Fixing Drips and Runs in Paint

Some time back in Green Magazine we covered how to deal with a paint run in primer paint and promised we would look into dealing with a paint run in finish paint. Well, it’s about time we deal with that pesky run-in finish paint. This is a really small tip that will be a really big time saver. This technique will also work on primer, but we will focus on finish paint here.


We may as well admit that we like our paint glossy and free of runs. But getting that nice glossy paint is not such an easy task. If you spray too lightly, and with too much air, the paint looks dry and dull. If you paint too heavy, or with too much paint versus air from your spray gun, you end up with runs in your paint. It’s a delicate balance to spray wet enough for a nice gloss and do it without runs. Truth be told, it isn’t a question of if you will get a run, it’s a question of how many runs you will have. Runs are just part of the game, even for professionals.


This little trick will work on both sheet metal and castings. So, there you are, spraying on a second coat of paint and things are looking good until … darn, there it is, a paint run (Photo 1). You have two options now. Option one is to let the paint dry, then sand the runoff and repaint the part again which is time-consuming and expensive. The second option is to simply take care of the run before the paint dries.


The first thing to do is just relax! It works best if you let the paint “flash off”, or begin to skin over. If you are using a hardener with John Deere paint about five minutes will do the trick. Using a small artist’s paintbrush, dip the brush in John Deere paint thinner (Photo 2) and lightly brush the culprit runs.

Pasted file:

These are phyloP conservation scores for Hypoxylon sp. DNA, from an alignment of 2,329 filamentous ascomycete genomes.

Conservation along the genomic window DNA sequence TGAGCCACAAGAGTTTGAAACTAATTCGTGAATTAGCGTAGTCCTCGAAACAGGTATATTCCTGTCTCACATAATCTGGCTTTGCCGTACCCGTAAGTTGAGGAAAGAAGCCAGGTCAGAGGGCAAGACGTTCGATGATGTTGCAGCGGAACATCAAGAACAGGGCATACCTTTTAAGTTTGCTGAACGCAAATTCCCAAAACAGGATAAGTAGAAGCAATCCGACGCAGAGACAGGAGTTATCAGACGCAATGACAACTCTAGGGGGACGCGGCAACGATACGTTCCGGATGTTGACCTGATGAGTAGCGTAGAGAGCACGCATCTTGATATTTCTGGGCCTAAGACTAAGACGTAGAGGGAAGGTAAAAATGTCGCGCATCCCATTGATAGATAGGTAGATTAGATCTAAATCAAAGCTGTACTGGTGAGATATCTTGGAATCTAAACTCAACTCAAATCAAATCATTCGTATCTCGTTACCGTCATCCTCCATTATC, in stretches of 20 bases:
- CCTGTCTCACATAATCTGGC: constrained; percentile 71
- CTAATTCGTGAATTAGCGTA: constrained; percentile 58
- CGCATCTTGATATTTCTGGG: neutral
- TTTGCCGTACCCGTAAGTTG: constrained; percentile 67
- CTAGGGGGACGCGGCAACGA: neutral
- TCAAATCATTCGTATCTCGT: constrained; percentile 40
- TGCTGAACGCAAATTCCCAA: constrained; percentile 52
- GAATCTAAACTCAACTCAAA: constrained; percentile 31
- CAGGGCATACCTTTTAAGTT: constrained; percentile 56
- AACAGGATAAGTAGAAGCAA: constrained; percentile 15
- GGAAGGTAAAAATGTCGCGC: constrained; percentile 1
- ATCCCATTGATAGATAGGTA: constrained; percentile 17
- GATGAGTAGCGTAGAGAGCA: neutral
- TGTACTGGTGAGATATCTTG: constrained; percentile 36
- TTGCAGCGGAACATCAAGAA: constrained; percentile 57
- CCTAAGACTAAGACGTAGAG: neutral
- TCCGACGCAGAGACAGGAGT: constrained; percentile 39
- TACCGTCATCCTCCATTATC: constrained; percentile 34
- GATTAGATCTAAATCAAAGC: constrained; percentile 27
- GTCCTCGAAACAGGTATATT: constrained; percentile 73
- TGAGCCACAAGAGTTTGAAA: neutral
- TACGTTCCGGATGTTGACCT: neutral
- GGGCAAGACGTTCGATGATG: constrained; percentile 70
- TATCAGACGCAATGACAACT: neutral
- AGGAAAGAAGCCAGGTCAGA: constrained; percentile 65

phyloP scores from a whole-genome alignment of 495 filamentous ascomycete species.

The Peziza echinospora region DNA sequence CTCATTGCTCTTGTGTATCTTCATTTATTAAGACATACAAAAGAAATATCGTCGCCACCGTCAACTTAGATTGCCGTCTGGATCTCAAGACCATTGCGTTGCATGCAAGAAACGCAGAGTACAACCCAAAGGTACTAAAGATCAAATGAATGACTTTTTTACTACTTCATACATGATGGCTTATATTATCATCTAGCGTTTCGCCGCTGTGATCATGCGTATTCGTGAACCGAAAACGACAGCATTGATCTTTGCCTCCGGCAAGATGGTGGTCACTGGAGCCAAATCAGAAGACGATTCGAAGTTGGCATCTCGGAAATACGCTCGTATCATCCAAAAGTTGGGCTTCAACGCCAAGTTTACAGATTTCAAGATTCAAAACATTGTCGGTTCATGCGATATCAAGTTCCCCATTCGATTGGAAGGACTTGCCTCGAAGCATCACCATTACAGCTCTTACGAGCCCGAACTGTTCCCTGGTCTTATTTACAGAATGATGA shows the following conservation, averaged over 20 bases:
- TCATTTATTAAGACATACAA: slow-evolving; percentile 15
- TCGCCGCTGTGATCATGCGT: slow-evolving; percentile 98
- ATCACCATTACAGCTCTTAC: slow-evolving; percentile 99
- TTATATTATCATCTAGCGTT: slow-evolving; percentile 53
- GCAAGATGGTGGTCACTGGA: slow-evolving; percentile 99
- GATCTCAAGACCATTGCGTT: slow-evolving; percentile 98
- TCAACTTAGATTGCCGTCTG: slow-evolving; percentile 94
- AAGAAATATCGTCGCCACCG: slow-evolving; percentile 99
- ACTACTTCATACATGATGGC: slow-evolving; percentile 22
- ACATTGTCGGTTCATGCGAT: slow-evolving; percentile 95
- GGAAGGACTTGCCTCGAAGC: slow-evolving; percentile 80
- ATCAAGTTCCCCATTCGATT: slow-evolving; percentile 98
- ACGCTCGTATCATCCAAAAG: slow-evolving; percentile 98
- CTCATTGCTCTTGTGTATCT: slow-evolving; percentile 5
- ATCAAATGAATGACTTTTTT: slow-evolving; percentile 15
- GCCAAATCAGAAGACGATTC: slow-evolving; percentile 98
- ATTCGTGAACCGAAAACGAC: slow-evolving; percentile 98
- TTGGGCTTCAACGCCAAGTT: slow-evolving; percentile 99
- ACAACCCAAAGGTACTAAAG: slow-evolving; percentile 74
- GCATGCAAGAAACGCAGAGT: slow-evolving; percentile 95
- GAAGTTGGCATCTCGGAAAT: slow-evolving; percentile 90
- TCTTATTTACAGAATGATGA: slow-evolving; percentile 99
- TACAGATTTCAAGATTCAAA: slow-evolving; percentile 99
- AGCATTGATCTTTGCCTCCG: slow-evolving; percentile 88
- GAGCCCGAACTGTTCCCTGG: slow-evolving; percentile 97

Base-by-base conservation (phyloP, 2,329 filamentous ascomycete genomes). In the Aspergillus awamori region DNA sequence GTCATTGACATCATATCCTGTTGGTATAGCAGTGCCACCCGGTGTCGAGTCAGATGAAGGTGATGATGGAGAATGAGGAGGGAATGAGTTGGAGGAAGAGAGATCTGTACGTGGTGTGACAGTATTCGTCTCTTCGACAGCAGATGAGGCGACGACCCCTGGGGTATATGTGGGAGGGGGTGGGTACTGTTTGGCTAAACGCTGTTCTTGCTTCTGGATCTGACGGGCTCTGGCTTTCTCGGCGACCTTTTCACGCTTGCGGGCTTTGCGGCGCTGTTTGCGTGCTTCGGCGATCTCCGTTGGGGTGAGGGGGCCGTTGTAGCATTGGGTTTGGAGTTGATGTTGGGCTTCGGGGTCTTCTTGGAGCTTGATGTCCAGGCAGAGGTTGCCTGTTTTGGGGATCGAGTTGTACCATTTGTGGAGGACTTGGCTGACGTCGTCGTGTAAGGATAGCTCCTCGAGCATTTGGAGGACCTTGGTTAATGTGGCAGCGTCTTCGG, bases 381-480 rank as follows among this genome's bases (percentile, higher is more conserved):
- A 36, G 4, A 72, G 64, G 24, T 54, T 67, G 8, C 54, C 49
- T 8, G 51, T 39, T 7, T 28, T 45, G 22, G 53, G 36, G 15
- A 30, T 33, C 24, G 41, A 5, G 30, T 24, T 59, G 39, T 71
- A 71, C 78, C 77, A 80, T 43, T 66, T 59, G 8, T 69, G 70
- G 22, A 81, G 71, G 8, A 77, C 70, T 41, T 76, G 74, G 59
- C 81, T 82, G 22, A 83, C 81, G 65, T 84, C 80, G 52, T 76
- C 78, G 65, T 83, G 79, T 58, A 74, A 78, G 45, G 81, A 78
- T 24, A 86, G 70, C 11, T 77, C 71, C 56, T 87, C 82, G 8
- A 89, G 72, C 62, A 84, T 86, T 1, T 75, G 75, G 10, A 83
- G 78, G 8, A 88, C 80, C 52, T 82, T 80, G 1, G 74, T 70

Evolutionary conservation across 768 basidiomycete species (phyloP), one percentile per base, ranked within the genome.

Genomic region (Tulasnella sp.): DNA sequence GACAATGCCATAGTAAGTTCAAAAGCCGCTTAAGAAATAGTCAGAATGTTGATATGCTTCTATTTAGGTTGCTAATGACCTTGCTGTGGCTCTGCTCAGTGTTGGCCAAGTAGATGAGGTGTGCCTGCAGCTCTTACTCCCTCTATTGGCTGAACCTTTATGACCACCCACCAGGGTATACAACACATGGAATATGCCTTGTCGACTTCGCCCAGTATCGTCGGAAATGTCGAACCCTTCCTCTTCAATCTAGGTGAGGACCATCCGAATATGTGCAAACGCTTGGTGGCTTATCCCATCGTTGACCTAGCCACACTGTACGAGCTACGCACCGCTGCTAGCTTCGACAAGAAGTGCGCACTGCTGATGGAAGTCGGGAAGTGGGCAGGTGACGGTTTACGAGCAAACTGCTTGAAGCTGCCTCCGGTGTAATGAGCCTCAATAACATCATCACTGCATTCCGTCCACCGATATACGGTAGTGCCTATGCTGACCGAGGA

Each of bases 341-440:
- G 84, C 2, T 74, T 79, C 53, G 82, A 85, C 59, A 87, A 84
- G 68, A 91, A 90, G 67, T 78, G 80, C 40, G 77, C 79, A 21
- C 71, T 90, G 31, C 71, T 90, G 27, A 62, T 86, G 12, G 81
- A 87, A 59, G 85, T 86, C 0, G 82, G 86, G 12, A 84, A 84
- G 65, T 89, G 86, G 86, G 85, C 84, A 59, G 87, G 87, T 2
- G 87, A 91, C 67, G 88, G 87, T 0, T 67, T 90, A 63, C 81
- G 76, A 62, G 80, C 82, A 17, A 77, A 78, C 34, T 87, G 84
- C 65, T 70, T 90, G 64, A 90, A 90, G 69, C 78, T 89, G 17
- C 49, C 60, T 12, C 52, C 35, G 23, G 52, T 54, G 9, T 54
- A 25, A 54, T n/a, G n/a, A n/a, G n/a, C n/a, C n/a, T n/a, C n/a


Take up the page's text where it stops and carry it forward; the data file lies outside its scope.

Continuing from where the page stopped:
As you lightly brush the skinned over paint run with your solvent soaked brush, the solvent will soften the paint run and surrounding paint so you can blend the run into the paint around the run (Photo 3). You need to brush lightly so you don’t expose the primer under the finish paint. Using solvent to blend the run with the surrounding paint will leave a smooth, glossy finish.


It will take a little practice to perfect this technique, but it is very easy to master and will save countless hours of sanding and repainting. If your paintbrush does not have enough solvent on it the run will not soften but will tend to smear and look rough. To correct this, wet the brush with more solvent, and lightly brush it again until your paint run blends in perfectly (Photo 4).

If you use too much solvent on your brush the solvent will soften and thin the paint to a point where it will just cause another run, or expose the primer underneath the finish paint. If you have this happen, wipe the brush to remove some, but not all of the solvent. Then try blending the run into the surrounding paint again. If you end up exposing the primer under the finish paint, simply wait a few minutes, then give the exposed primer a quick spray of paint after you have eliminated the run with your solvent and brush.


On castings, this is a very simple little trick to deal with a run in your finish paint. When working with sheet metal such as a hood or fender, this process works just as well, but your blending technique will need to be refined better than it is when dealing with a casting. Even a novice can successfully accomplish this technique with perfect results that will save countless hours and the expense of sanding the part again and repainting it.


As we said, this is a really small tip that will reap some really big benefits. If you haven’t tried this little trick yet, then you are in for a treat the first time you try this. Remember to just have a little patience when that first run occurs, and let the paint flash off, or skin over before you get started. Also, don’t wait until the paint has dried completely or this technique will not work. Until next time, enjoy your treasured iron to the fullest extent possible.